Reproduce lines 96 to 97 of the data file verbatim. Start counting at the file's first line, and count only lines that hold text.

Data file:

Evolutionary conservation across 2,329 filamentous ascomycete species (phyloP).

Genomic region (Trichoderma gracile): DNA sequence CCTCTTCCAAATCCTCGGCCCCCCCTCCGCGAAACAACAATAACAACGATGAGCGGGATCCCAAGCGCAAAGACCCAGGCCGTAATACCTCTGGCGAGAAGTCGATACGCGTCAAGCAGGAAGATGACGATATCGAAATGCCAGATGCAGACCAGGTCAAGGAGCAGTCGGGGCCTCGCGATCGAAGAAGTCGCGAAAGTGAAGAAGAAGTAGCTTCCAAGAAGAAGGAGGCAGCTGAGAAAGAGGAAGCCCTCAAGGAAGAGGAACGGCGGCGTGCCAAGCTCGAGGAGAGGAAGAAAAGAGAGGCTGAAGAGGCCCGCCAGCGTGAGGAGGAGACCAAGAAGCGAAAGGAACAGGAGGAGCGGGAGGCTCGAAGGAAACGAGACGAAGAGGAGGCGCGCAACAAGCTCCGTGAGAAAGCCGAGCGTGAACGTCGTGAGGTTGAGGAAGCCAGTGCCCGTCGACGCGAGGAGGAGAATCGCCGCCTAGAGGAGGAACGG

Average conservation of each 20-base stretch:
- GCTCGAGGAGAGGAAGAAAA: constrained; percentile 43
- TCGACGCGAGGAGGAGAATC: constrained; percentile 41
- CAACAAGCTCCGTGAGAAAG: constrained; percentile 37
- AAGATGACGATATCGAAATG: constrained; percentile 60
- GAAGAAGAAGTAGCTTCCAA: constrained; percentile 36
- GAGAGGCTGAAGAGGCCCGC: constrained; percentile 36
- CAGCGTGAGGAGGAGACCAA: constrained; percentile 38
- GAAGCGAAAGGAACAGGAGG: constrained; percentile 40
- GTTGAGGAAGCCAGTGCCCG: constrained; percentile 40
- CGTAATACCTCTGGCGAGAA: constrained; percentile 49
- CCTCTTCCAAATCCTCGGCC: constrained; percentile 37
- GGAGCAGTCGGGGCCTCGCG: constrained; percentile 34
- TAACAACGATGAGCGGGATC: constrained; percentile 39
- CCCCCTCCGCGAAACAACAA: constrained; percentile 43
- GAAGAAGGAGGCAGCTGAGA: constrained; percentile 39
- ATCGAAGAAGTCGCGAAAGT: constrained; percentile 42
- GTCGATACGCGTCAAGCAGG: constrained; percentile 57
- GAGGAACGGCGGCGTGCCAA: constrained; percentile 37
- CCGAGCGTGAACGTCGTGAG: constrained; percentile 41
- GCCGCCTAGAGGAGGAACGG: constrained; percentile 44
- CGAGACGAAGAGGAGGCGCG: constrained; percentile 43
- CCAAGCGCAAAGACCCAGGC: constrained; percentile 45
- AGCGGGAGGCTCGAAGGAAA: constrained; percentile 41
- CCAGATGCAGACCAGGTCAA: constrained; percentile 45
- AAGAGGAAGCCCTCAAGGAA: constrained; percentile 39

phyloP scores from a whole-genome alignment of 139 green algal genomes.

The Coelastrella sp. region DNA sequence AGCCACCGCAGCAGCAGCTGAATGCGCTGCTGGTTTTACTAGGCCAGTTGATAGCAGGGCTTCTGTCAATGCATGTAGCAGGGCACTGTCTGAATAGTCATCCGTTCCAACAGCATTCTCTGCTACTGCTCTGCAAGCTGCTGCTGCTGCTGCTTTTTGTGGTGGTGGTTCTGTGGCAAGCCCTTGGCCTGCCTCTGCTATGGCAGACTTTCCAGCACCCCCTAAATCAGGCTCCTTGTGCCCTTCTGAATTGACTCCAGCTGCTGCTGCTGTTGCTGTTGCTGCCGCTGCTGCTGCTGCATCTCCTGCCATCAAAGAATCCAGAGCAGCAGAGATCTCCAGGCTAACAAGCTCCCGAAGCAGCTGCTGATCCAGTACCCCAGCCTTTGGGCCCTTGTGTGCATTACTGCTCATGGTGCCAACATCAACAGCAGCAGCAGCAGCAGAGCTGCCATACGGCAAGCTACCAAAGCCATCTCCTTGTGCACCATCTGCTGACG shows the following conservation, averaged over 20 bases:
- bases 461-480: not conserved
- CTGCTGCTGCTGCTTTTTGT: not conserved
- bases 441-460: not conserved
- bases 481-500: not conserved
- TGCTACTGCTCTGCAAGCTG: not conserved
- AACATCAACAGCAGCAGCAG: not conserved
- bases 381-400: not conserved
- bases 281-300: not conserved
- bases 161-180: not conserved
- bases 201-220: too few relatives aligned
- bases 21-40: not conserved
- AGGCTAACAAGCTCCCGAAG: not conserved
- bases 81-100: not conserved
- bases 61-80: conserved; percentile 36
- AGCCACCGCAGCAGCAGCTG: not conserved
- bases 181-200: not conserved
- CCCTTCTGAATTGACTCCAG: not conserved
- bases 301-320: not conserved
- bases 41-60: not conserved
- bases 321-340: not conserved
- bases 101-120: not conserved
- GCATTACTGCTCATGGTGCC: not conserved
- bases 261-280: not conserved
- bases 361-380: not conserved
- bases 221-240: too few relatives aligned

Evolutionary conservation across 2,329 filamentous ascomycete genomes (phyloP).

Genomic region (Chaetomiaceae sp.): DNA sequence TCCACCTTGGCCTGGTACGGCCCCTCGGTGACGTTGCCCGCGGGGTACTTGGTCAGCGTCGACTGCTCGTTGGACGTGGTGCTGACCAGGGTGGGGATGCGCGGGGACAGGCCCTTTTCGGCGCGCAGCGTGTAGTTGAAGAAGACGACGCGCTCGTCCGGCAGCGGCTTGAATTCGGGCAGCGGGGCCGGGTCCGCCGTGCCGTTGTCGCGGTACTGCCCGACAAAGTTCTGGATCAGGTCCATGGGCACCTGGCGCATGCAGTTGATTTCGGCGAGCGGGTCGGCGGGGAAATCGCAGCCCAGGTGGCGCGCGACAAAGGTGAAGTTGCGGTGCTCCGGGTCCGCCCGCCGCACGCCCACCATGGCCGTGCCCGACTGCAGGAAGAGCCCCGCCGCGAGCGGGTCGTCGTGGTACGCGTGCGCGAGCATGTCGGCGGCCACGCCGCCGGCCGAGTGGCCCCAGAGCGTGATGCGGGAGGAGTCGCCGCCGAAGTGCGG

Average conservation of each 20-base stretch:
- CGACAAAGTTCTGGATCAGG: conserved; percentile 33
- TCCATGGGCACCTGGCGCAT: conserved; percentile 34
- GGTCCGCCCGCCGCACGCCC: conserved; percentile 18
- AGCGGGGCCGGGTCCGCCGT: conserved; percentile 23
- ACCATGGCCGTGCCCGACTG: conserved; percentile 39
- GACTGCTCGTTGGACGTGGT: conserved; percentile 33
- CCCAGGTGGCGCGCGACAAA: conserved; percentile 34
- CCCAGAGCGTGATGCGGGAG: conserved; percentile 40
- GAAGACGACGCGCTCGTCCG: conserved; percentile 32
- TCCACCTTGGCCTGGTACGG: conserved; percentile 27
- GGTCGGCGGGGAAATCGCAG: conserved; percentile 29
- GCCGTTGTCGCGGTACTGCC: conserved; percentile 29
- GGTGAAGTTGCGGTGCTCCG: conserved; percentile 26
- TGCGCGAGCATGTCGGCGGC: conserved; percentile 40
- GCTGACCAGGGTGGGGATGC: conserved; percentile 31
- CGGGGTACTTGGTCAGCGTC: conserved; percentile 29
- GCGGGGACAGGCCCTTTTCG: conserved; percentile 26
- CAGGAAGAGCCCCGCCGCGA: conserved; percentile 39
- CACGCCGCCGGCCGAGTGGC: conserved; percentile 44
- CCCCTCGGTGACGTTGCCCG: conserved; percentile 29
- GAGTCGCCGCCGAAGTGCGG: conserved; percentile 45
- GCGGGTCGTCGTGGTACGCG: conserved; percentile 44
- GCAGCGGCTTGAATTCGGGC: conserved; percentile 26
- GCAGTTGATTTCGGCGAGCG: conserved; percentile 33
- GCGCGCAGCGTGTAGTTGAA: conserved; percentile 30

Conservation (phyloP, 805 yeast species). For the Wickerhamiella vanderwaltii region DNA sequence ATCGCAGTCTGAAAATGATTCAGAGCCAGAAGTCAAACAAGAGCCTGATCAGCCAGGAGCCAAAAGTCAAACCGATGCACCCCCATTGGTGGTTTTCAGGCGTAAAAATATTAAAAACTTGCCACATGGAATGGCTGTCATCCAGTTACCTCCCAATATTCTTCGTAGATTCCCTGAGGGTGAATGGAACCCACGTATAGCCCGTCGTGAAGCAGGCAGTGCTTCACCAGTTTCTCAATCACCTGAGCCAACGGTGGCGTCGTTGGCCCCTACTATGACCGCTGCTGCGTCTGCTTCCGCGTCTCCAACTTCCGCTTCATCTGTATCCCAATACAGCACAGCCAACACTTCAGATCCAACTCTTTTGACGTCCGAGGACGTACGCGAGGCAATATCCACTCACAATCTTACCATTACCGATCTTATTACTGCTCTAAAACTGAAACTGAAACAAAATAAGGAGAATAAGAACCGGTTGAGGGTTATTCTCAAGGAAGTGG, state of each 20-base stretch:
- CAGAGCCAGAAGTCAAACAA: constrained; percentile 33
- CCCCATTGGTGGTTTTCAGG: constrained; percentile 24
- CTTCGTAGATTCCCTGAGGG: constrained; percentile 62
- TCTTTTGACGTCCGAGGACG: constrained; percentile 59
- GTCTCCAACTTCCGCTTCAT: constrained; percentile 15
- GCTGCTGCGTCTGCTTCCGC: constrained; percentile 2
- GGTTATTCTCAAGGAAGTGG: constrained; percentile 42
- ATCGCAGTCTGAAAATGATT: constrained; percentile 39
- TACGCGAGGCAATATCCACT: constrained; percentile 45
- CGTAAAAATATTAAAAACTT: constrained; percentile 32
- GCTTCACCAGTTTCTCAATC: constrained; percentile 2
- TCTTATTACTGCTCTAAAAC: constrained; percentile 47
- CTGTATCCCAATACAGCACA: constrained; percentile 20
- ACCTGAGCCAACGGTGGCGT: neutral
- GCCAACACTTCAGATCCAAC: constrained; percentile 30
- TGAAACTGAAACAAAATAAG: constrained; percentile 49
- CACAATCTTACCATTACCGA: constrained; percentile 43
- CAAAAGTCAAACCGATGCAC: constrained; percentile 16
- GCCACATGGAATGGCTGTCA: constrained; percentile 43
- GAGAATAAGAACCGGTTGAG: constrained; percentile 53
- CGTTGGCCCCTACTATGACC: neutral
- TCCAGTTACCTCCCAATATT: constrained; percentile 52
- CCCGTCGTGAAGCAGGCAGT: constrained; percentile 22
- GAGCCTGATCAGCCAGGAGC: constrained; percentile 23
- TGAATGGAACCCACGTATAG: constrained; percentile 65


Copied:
- TCTTATTACTGCTCTAAAAC: constrained; percentile 47
- CTGTATCCCAATACAGCACA: constrained; percentile 20